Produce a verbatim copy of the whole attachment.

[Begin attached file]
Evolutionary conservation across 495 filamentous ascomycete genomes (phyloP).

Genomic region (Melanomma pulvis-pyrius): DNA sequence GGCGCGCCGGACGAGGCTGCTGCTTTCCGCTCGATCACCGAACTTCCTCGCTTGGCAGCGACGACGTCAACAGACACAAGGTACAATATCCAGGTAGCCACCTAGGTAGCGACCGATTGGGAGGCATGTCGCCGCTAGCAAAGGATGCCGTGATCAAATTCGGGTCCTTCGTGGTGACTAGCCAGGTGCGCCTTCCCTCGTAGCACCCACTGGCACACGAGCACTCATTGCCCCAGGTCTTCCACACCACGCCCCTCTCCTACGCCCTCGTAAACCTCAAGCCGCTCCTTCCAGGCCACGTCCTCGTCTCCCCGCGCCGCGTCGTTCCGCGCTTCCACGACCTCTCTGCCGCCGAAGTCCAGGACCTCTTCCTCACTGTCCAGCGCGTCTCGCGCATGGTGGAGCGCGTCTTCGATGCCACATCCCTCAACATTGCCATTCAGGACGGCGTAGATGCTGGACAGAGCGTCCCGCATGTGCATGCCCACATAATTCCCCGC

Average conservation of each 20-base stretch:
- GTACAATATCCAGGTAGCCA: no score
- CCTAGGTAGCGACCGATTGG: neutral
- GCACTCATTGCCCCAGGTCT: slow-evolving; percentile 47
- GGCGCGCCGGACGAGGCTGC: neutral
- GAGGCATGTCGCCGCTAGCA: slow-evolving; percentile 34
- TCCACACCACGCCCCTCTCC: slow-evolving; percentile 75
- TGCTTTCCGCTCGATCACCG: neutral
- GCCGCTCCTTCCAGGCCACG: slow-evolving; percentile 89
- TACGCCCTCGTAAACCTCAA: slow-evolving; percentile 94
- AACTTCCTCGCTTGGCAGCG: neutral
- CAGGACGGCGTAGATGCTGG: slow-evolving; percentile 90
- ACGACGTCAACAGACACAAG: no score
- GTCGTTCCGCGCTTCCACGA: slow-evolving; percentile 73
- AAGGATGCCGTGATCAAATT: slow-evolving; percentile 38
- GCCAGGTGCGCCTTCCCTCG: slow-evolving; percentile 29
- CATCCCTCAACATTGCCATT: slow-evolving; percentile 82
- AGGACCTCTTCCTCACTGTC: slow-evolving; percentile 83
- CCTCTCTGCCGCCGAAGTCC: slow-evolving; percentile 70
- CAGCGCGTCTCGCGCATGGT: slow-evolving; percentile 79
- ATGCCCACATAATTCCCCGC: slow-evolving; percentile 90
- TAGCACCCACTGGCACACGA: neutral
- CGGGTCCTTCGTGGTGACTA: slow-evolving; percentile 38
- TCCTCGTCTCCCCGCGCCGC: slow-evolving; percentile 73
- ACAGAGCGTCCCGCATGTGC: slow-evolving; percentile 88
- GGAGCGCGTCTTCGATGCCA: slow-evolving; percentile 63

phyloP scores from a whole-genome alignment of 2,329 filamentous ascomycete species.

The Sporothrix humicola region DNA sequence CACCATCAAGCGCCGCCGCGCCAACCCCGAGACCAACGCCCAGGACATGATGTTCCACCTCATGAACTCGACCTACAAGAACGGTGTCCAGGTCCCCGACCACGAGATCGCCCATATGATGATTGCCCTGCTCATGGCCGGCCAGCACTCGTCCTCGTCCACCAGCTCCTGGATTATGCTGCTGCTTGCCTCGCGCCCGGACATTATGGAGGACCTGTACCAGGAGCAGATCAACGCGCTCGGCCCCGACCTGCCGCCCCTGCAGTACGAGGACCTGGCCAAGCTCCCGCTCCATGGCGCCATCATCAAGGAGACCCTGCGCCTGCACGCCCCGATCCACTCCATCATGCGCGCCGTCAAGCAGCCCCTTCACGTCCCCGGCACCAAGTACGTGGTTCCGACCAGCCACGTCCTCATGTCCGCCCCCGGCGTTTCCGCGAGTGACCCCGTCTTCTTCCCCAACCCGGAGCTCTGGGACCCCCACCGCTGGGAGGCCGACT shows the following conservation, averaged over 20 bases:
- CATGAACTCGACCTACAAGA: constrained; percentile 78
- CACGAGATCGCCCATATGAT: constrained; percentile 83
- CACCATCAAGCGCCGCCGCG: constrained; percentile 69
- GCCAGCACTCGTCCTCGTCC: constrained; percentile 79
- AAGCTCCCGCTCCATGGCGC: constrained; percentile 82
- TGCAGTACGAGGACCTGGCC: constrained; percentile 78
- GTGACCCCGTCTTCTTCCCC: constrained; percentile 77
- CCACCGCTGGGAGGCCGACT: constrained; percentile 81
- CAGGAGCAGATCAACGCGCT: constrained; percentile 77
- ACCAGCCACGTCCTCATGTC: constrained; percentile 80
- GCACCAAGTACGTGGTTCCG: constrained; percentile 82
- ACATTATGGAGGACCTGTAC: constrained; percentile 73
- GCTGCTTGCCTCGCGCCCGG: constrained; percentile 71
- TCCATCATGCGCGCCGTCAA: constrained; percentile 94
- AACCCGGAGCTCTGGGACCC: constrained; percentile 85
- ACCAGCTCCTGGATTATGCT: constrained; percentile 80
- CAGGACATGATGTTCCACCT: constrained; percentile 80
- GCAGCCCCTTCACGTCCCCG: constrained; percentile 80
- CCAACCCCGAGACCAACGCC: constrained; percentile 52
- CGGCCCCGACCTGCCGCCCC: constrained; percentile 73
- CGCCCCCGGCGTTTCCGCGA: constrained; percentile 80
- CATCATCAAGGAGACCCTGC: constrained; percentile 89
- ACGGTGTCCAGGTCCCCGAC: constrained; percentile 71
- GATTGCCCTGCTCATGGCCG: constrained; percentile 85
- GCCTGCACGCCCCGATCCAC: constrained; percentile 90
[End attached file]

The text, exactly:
Evolutionary conservation across 495 filamentous ascomycete genomes (phyloP).

Genomic region (Melanomma pulvis-pyrius): DNA sequence GGCGCGCCGGACGAGGCTGCTGCTTTCCGCTCGATCACCGAACTTCCTCGCTTGGCAGCGACGACGTCAACAGACACAAGGTACAATATCCAGGTAGCCACCTAGGTAGCGACCGATTGGGAGGCATGTCGCCGCTAGCAAAGGATGCCGTGATCAAATTCGGGTCCTTCGTGGTGACTAGCCAGGTGCGCCTTCCCTCGTAGCACCCACTGGCACACGAGCACTCATTGCCCCAGGTCTTCCACACCACGCCCCTCTCCTACGCCCTCGTAAACCTCAAGCCGCTCCTTCCAGGCCACGTCCTCGTCTCCCCGCGCCGCGTCGTTCCGCGCTTCCACGACCTCTCTGCCGCCGAAGTCCAGGACCTCTTCCTCACTGTCCAGCGCGTCTCGCGCATGGTGGAGCGCGTCTTCGATGCCACATCCCTCAACATTGCCATTCAGGACGGCGTAGATGCTGGACAGAGCGTCCCGCATGTGCATGCCCACATAATTCCCCGC

Average conservation of each 20-base stretch:
- GTACAATATCCAGGTAGCCA: no score
- CCTAGGTAGCGACCGATTGG: neutral
- GCACTCATTGCCCCAGGTCT: slow-evolving; percentile 47
- GGCGCGCCGGACGAGGCTGC: neutral
- GAGGCATGTCGCCGCTAGCA: slow-evolving; percentile 34
- TCCACACCACGCCCCTCTCC: slow-evolving; percentile 75
- TGCTTTCCGCTCGATCACCG: neutral
- GCCGCTCCTTCCAGGCCACG: slow-evolving; percentile 89
- TACGCCCTCGTAAACCTCAA: slow-evolving; percentile 94
- AACTTCCTCGCTTGGCAGCG: neutral
- CAGGACGGCGTAGATGCTGG: slow-evolving; percentile 90
- ACGACGTCAACAGACACAAG: no score
- GTCGTTCCGCGCTTCCACGA: slow-evolving; percentile 73
- AAGGATGCCGTGATCAAATT: slow-evolving; percentile 38
- GCCAGGTGCGCCTTCCCTCG: slow-evolving; percentile 29
- CATCCCTCAACATTGCCATT: slow-evolving; percentile 82
- AGGACCTCTTCCTCACTGTC: slow-evolving; percentile 83
- CCTCTCTGCCGCCGAAGTCC: slow-evolving; percentile 70
- CAGCGCGTCTCGCGCATGGT: slow-evolving; percentile 79
- ATGCCCACATAATTCCCCGC: slow-evolving; percentile 90
- TAGCACCCACTGGCACACGA: neutral
- CGGGTCCTTCGTGGTGACTA: slow-evolving; percentile 38
- TCCTCGTCTCCCCGCGCCGC: slow-evolving; percentile 73
- ACAGAGCGTCCCGCATGTGC: slow-evolving; percentile 88
- GGAGCGCGTCTTCGATGCCA: slow-evolving; percentile 63

phyloP scores from a whole-genome alignment of 2,329 filamentous ascomycete species.

The Sporothrix humicola region DNA sequence CACCATCAAGCGCCGCCGCGCCAACCCCGAGACCAACGCCCAGGACATGATGTTCCACCTCATGAACTCGACCTACAAGAACGGTGTCCAGGTCCCCGACCACGAGATCGCCCATATGATGATTGCCCTGCTCATGGCCGGCCAGCACTCGTCCTCGTCCACCAGCTCCTGGATTATGCTGCTGCTTGCCTCGCGCCCGGACATTATGGAGGACCTGTACCAGGAGCAGATCAACGCGCTCGGCCCCGACCTGCCGCCCCTGCAGTACGAGGACCTGGCCAAGCTCCCGCTCCATGGCGCCATCATCAAGGAGACCCTGCGCCTGCACGCCCCGATCCACTCCATCATGCGCGCCGTCAAGCAGCCCCTTCACGTCCCCGGCACCAAGTACGTGGTTCCGACCAGCCACGTCCTCATGTCCGCCCCCGGCGTTTCCGCGAGTGACCCCGTCTTCTTCCCCAACCCGGAGCTCTGGGACCCCCACCGCTGGGAGGCCGACT shows the following conservation, averaged over 20 bases:
- CATGAACTCGACCTACAAGA: constrained; percentile 78
- CACGAGATCGCCCATATGAT: constrained; percentile 83
- CACCATCAAGCGCCGCCGCG: constrained; percentile 69
- GCCAGCACTCGTCCTCGTCC: constrained; percentile 79
- AAGCTCCCGCTCCATGGCGC: constrained; percentile 82
- TGCAGTACGAGGACCTGGCC: constrained; percentile 78
- GTGACCCCGTCTTCTTCCCC: constrained; percentile 77
- CCACCGCTGGGAGGCCGACT: constrained; percentile 81
- CAGGAGCAGATCAACGCGCT: constrained; percentile 77
- ACCAGCCACGTCCTCATGTC: constrained; percentile 80
- GCACCAAGTACGTGGTTCCG: constrained; percentile 82
- ACATTATGGAGGACCTGTAC: constrained; percentile 73
- GCTGCTTGCCTCGCGCCCGG: constrained; percentile 71
- TCCATCATGCGCGCCGTCAA: constrained; percentile 94
- AACCCGGAGCTCTGGGACCC: constrained; percentile 85
- ACCAGCTCCTGGATTATGCT: constrained; percentile 80
- CAGGACATGATGTTCCACCT: constrained; percentile 80
- GCAGCCCCTTCACGTCCCCG: constrained; percentile 80
- CCAACCCCGAGACCAACGCC: constrained; percentile 52
- CGGCCCCGACCTGCCGCCCC: constrained; percentile 73
- CGCCCCCGGCGTTTCCGCGA: constrained; percentile 80
- CATCATCAAGGAGACCCTGC: constrained; percentile 89
- ACGGTGTCCAGGTCCCCGAC: constrained; percentile 71
- GATTGCCCTGCTCATGGCCG: constrained; percentile 85
- GCCTGCACGCCCCGATCCAC: constrained; percentile 90